Elisa Newton - Accounts Receivable Representative, C1RCA
May 1, 2008
It’s now May and tax time is finally over! With that in mind, this Industrial Profile with Elisa Newton who works in Accounts Receivable at C1RCA should take your mind off Uncle Sam. She plays a critical role in the process of doing business. Enjoy this story and think about how important success in this position is to the big picture.
How did you become involved in Accounting?
About 8 years ago I got a job at Hoffman Fabrics. Walter and Phillip “Flippy” Hoffman own the company. They are two well known old school surfers. Hoffman Fabrics is a fabric converter whom specializes in custom prints for various manufacturers inside and outside of the industry. I started as a Receptionist in the manufacturing department and eventually became Credit Manager.
How did you move from Reception to Credit Management when you were at Hoffman?
I was doing well so they asked me if I wanted to do this and of course I went for it. As Credit Manager I would work with our new and existing accounts that had credit through our Factors. I was going to Saddleback studying Fashion Design and Merchandising, and eventually moved over to their Retail Design department. I shortly left on maternity leave. I decided to stay at home for a while with our first daughter. But I missed working.
What did you do when you returned to work?
My husband had found me a job at a friends company, Fitch Plastering, completely out of the industry! I wasn’t positive I was ready to go back to work, so this would be a good test. I soon fell into Accounts Payable. From there I became friends with the family and they had decided to open Relic, a skate and fashion retail shop in Rancho Santa Margarita, Ca. So as soon as I had the opportunity I jumped on it! And I began doing the Accounts Payable over there. And from there, I came to C1RCA where I am now- I actually found this position through Malakye! Best website ever!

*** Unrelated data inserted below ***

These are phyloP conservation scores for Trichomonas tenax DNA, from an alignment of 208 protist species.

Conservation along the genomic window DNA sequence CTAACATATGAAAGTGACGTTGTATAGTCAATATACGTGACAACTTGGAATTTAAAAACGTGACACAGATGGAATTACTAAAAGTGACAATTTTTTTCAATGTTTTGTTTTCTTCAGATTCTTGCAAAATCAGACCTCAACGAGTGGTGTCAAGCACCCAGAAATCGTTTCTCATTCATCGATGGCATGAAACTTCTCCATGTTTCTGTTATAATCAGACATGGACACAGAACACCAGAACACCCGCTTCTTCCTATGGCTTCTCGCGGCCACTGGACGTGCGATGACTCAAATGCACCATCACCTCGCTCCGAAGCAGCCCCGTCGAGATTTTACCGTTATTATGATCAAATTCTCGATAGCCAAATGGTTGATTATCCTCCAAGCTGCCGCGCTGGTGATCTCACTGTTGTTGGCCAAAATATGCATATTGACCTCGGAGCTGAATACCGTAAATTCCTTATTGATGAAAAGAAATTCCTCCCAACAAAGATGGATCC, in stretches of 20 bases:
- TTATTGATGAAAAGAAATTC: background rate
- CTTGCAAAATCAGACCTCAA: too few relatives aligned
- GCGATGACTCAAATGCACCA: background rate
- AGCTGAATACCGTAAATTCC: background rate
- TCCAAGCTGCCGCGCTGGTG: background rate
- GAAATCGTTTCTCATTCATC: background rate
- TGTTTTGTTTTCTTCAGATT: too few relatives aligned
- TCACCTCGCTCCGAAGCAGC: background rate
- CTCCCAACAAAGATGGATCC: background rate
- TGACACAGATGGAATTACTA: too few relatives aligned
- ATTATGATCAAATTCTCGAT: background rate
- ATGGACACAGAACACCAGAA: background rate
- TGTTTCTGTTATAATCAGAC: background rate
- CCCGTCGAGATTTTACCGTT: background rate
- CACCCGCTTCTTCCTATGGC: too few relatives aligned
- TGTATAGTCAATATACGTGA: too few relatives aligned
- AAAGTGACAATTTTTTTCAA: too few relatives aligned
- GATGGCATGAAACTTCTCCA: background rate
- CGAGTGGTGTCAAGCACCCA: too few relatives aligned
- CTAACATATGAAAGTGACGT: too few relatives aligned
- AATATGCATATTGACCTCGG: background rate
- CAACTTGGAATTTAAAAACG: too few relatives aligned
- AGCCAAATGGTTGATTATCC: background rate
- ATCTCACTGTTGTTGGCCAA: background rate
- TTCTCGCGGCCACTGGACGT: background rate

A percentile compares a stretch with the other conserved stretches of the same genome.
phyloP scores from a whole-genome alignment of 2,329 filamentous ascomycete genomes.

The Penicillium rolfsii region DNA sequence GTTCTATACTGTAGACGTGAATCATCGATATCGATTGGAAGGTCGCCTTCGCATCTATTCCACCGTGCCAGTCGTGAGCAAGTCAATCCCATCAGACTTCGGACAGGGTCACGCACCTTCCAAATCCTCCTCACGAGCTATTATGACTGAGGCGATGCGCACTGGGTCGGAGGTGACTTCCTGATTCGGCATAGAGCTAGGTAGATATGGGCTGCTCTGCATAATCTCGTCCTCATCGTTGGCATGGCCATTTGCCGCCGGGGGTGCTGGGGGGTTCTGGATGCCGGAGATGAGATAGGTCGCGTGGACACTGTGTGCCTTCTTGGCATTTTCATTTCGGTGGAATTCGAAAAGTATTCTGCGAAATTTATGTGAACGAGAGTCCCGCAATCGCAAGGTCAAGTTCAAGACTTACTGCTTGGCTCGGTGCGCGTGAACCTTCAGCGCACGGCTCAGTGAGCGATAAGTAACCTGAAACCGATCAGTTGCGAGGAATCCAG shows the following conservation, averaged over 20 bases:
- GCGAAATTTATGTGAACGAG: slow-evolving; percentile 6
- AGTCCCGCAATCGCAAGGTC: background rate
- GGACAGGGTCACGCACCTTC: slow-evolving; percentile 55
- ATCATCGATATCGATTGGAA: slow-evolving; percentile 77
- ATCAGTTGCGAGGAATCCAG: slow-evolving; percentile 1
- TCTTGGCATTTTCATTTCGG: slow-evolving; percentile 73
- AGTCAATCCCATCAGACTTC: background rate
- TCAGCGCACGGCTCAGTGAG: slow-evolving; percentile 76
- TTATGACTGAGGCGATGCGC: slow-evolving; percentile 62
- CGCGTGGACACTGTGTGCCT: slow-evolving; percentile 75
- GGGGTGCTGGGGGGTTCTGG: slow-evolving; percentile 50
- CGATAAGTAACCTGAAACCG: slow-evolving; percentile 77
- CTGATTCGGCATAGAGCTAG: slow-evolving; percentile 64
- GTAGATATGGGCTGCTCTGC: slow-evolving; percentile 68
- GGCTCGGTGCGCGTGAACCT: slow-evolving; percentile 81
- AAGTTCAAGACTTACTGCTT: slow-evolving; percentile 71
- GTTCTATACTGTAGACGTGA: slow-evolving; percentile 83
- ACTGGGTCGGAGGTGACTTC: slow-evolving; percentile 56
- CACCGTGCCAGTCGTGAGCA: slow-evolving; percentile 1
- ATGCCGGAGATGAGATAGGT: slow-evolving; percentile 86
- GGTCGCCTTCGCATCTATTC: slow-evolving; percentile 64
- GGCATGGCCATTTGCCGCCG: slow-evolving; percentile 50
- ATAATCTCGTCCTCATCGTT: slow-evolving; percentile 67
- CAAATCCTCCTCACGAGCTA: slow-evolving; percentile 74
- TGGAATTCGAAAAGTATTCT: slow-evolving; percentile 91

What made you gravitate to Accounts Receivable? Why not Accounts Payable?
Managing Accounts Payable for Relic was really stressful. They were a brand new shop at the time. It’s hard and next to impossible to pay people when you don’t have the money. When I was looking for a new opportunity I was open to either A/P or A/R. My new position is in A/R and I think that it’s really a good fit because this type of stress is easier to manage and I also have good experience being on the Payee side from working at Relic. That experience really taught me how to be more understanding of their situation, because I have been there.
Is your approach to the work one of the tricks of the trade to being successful in A/R?
I think so. We’re very customer-oriented and friendly and we’re always willing to work with them. Of course we have to get on people, but we always try to keep it friendly and work on creating a positive relationship.
Do you keep in touch with your accounts on a regular basis?
Yes, pretty regular. They’ll give me a heads up on incoming payments and most of the shops return my phone calls – that’s a good indicator. They don’t sound too bummed when I call!
How many shops do you manage?
I manage our key accounts as well as all of California, Northern Nevada and a lot of the east coast accounts in New York, New Jersey, Maryland, and Delaware.
Why do you think C1RCA chose you?
I had interviewed with another company for an A/R position and while I was waiting to hear back from them, I came across the C1RCA posting on Malakye. I went in for the interview, and it was the same night that I got a call with the offer. You know when you go somewhere and it’s super comfortable? It was like that. A perfect match! I knew right away that I wanted to work here.